Thursday, May 04, 2006

You're fired

So I was watching The Apprentice the other day, and I started thinking about the word "fired" to mean "removed from employment." How did this meaning of the word come about? It occured to me that "to fire" and "to discharge" are synonomous in the context of firearms. "Discharge" itself used to be a more common word for what we now commonly call being fired. Could the expression "You're fired" be descended from a sort of pun on shooting?

7 comments:

Linus said...

ok - first of all - your problem is watcing The Apprentice, and then secondly whY - and whY then try to make sense out of them.

Pirate Jimmy said...

That is an interesting question indeed. I think I may need to ask Chaka about this one... oh wait... :-D

Chaka said...

I'm watching The Apprentice because my sister-in-law was a production assistant on it.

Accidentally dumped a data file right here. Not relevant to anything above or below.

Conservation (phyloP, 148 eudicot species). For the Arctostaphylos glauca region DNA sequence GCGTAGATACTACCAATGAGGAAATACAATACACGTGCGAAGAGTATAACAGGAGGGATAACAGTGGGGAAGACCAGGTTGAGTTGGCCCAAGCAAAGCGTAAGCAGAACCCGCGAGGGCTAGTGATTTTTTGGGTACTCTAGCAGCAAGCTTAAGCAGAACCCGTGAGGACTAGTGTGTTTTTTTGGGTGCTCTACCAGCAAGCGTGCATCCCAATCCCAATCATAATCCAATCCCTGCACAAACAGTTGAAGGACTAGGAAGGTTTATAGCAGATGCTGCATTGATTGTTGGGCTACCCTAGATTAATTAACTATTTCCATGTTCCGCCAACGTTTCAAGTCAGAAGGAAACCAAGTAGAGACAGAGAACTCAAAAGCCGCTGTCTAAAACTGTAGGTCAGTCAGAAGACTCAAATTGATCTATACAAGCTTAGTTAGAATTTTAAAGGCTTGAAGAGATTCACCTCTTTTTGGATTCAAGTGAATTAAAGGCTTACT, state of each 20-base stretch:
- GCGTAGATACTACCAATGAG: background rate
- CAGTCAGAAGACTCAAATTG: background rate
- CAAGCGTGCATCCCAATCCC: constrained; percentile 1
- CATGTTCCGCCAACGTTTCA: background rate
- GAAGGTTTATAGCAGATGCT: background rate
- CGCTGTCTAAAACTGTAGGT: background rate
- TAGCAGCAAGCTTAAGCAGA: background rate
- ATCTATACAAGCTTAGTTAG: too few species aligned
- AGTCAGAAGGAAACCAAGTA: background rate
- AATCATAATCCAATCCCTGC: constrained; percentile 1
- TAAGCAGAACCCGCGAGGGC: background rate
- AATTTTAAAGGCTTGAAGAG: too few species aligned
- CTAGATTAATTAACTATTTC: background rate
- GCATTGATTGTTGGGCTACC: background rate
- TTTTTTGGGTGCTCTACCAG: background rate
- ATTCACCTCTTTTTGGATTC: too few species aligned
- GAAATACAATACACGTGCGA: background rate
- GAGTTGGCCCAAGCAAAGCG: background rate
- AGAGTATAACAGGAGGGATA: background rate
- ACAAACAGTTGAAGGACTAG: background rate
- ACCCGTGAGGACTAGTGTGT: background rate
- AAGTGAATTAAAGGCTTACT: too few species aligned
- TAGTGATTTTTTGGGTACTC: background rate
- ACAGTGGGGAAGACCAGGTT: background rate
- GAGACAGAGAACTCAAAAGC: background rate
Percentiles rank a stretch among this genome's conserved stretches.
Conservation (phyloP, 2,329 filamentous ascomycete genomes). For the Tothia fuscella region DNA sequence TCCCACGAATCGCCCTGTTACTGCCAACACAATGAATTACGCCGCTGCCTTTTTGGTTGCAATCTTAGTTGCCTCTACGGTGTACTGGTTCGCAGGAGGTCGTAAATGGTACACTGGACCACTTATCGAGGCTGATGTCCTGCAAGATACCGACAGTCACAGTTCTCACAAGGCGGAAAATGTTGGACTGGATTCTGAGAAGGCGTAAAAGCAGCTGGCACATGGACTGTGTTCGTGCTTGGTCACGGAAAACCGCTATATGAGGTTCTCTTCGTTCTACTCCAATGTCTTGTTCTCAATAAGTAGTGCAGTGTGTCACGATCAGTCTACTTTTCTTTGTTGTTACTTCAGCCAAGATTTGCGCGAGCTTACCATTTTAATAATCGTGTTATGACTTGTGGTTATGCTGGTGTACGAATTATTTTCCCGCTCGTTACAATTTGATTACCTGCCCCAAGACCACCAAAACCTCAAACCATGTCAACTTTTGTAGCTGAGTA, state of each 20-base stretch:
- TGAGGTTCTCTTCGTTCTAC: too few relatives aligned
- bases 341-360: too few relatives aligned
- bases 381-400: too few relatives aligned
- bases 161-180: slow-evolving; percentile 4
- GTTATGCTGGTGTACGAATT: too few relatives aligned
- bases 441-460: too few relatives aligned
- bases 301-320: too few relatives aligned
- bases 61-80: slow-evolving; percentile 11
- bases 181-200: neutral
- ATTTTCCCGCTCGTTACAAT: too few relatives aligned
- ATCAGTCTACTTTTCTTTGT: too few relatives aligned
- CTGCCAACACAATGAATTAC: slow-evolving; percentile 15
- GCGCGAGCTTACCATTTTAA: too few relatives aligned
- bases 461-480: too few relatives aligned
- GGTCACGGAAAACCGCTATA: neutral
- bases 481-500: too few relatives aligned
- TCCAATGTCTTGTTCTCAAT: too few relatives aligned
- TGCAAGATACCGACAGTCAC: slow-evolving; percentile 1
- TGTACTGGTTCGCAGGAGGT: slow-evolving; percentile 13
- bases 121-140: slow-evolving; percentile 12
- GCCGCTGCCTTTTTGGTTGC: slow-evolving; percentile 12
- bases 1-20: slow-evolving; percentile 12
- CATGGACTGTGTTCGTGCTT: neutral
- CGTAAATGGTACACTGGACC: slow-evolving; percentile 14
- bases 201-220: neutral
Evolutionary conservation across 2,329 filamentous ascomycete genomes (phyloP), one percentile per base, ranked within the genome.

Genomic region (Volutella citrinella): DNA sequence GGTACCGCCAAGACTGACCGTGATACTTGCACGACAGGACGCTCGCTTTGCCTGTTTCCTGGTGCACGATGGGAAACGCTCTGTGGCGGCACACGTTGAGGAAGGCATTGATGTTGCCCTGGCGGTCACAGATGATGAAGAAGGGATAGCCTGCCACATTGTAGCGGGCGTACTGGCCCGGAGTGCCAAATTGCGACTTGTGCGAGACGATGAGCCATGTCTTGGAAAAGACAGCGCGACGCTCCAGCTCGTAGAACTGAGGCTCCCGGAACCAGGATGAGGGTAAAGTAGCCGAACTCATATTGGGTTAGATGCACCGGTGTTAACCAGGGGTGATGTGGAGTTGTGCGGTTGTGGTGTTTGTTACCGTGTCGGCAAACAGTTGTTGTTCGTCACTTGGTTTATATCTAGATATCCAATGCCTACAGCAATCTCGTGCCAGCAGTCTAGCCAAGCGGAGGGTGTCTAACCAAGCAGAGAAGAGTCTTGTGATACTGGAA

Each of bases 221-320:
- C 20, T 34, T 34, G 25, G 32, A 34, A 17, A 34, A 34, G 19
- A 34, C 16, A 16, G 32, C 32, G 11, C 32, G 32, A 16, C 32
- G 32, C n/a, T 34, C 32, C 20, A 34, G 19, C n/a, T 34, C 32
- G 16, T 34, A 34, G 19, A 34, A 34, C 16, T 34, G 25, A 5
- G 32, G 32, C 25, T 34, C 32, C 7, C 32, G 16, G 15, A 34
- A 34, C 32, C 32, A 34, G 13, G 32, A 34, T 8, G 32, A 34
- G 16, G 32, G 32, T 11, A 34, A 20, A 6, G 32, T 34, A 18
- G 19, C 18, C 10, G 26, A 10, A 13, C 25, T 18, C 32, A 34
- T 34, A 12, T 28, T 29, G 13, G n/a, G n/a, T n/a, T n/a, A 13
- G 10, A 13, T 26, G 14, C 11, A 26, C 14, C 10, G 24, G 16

And because Lee rocks.

Pirate Jimmy said...

According to the OED (Oxford English Dictionary), that definition of "fire" may have derived from the use of "fire" as meaning to light a fire, in say a fox hole, to chase out the fox and the such. To drive something out using fire. Though the OED mentions it may have derived from that definition it also states, and I quote, "but this seems unlikely."

Chaka said...

I think my proposal is far more likely than deriving it from "light a fire to drive out." See definition 13 under fire, v. in the OED:

13. a. intr. or absol. To discharge a gun or other fire-arm; to shoot. Const. at, upon, into, etc.

First shows up around 1645. "Discharge," on the other hand, shows up with weapons in 1555.

Meanwhile, "fire" in the sense of "remove from employment" seems not to show up until 1889. And as "U.S. slang" at that. "Discharge" in the sense of "remove from employment," is the earliest meaning we've discussed, 1476.

So under my theory, some American in the late 19th century made a slangy joke that equated being thrown out of a place or office with a bullet shot from a gun. The parallel already existed with "discharge." Maybe he thought that there word was too fancy.

Pirate Jimmy said...

I like that answer.

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